Champions of energy efficiency argue that upgrading homes and businesses saves billions in the long run.
But who will pay for it now?
The upfront cost of energy efficiency can be a stumbling block to more efficient lighting, insulation, air conditioning and other equipment. Entrepreneurs, utilities and governments are experimenting fervently with financing arrangements that attempt to show property owners that some energy upgrades are not only feasible but economically smart.
Currently, 221 energy-efficiency loan programs are offered in 48 states by utilities and federal, state and local governments, according to the Database of State Incentives for Renewables and Efficiency , funded by the Department of Energy. Meanwhile, utilities and start-up companies are expanding financing programs and rolling out their own new models.
Here’s a look at some of the methods being tried nationwide:
For some commercial building owners, the problem isn’t finding the money to pay for upgrades—it’s losing the opportunity to use that cash for their core business.
Metrus Energy Inc. is road-testing a new vehicle, known as an efficiency-services agreement, that gets around that issue. For the life of the deal, Metrus owns the new energy-efficiency equipment, not the building owner.
Metrus, a San Francisco energy-efficiency company started in 2009, has struck two such deals in the past year with BAE Systems PLC, for facilities BAE owns in New Hampshire and New York. Metrus pays particular attention to big-ticket items, such as boilers and furnaces.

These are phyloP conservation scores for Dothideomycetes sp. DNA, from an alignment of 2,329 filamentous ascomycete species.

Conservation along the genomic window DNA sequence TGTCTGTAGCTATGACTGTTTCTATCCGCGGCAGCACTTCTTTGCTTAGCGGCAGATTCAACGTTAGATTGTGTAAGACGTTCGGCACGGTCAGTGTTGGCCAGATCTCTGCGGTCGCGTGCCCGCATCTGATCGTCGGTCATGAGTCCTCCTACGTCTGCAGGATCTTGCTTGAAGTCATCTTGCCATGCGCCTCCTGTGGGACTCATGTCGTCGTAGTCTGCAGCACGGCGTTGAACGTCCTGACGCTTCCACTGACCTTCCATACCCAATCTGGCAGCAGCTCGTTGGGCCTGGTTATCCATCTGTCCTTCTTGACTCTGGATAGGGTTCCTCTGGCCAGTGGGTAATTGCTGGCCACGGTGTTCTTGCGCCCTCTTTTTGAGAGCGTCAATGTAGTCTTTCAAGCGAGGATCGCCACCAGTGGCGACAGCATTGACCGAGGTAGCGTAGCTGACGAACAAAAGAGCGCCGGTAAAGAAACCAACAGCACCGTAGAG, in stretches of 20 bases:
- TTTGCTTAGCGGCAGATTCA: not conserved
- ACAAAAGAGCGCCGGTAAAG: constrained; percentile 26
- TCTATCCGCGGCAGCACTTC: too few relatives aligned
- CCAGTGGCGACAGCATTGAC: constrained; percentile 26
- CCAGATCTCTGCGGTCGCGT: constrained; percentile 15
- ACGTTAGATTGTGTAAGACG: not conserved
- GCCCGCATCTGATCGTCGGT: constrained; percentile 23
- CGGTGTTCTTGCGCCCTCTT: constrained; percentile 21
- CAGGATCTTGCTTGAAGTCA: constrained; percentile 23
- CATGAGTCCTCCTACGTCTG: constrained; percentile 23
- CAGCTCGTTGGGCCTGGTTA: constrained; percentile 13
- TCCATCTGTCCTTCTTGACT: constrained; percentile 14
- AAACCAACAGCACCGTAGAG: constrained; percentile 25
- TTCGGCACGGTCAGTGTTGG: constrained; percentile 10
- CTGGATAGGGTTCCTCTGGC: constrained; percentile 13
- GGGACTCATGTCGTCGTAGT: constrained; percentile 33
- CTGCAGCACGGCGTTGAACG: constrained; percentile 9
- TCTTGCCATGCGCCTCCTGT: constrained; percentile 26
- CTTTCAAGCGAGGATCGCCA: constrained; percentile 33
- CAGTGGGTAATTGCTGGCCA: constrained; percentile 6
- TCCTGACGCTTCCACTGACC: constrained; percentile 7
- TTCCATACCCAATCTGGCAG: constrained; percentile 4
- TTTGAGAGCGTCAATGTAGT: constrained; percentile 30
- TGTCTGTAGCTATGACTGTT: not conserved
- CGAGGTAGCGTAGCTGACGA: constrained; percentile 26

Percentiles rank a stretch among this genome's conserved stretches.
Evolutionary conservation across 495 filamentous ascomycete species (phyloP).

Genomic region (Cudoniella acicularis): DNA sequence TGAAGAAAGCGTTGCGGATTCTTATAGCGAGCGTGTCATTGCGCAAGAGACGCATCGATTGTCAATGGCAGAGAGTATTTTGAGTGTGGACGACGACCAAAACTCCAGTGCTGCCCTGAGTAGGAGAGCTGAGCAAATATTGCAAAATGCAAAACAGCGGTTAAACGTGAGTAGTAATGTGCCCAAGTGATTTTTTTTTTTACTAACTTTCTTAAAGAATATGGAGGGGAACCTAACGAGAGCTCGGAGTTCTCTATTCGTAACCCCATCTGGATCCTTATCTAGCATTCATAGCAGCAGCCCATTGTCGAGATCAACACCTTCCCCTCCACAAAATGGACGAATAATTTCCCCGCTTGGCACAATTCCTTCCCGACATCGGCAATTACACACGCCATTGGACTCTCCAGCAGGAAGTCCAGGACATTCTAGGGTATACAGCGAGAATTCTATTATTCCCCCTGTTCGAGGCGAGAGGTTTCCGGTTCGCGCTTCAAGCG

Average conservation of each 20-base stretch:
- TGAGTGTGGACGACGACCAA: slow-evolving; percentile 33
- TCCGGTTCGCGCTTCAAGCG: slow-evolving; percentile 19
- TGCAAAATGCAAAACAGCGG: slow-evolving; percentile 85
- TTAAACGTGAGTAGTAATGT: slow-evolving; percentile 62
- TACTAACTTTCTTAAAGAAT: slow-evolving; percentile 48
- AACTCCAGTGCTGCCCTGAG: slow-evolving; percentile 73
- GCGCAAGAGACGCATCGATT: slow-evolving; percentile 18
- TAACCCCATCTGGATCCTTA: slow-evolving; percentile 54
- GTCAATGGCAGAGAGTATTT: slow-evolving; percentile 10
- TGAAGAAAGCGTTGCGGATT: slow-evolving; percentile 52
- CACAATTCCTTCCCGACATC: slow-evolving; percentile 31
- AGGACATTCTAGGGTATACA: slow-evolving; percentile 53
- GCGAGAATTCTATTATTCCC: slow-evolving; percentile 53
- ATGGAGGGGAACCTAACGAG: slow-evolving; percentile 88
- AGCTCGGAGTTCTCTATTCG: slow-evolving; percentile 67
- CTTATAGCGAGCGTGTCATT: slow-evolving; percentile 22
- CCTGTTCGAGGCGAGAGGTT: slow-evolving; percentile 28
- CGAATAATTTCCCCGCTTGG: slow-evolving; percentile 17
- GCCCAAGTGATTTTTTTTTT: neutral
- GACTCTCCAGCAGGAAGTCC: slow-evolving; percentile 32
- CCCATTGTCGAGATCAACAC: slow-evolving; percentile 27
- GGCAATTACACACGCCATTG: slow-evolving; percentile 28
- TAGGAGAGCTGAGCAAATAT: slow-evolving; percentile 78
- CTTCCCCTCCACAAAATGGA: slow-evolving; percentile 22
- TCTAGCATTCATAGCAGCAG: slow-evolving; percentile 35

Under the agreements, BAE continues to pay the utility bills. But as the facilities become more energy-efficient and the bills shrink, BAE will pay Metrus an upwards-sliding fee slightly less than the energy savings.
“It becomes very much like their utility bill,” Bob Hinkle, Metrus’s founder and chief executive, says of the impact on building owners.
Metrus contracts with a third party to install the equipment; in the BAE buildings, its partner has been Siemens AG, the German electrical services giant. And Siemens promises to pay Metrus if the energy savings don’t materialize as expected.
The deals are in their infancy, but the annual energy savings at BAE’s Merrimack, N.H., facility are projected to exceed one million kilowatt-hours—reducing greenhouse-gas emissions by an equivalent of taking 137 cars off the road for a year, according to the Environmental Protection Agency.
Other companies are rolling out similar deals. Green Campus Partners LLC, has four projects under development, says Jim Thoma, a managing director.
Managed Energy-Services Agreements
In a similar type of deal, an energy-efficiency company pays a building owner’s energy bill and charges the owner a fee pegged to current energy use. The company pays to upgrade or retrofit the building itself, and if the utility bills go down, it pockets the difference.
The building owners don’t share directly in the energy savings during the deals, which typically last for 10 years. But they still can come out ahead.
“The upside for the deal is that we have new equipment,” says Roger Waesche, chief operating officer for Corporate Office Properties Trust, a real-estate investment trust based in Columbia, Md., that has signed deals involving 24 of its roughly 200 buildings. New equipment means better service for tenants, he says. Plus, after the deal expires, the savings can flow directly to the owner.
The company has struck its deals with Transcend Equity Development Corp., which pioneered the structure. So far, Transcend has put about $30 million into roughly 30 projects, according to Steve Gossett Jr., the company’s vice president.
Mr. Gossett says Transcend has cut Corporate Office Properties Trust’s energy use by 25% in the buildings under contract, and eliminated 6,000 tons of carbon-dioxide emissions—about the equivalent of burning more than 612,000 gallons of gasoline.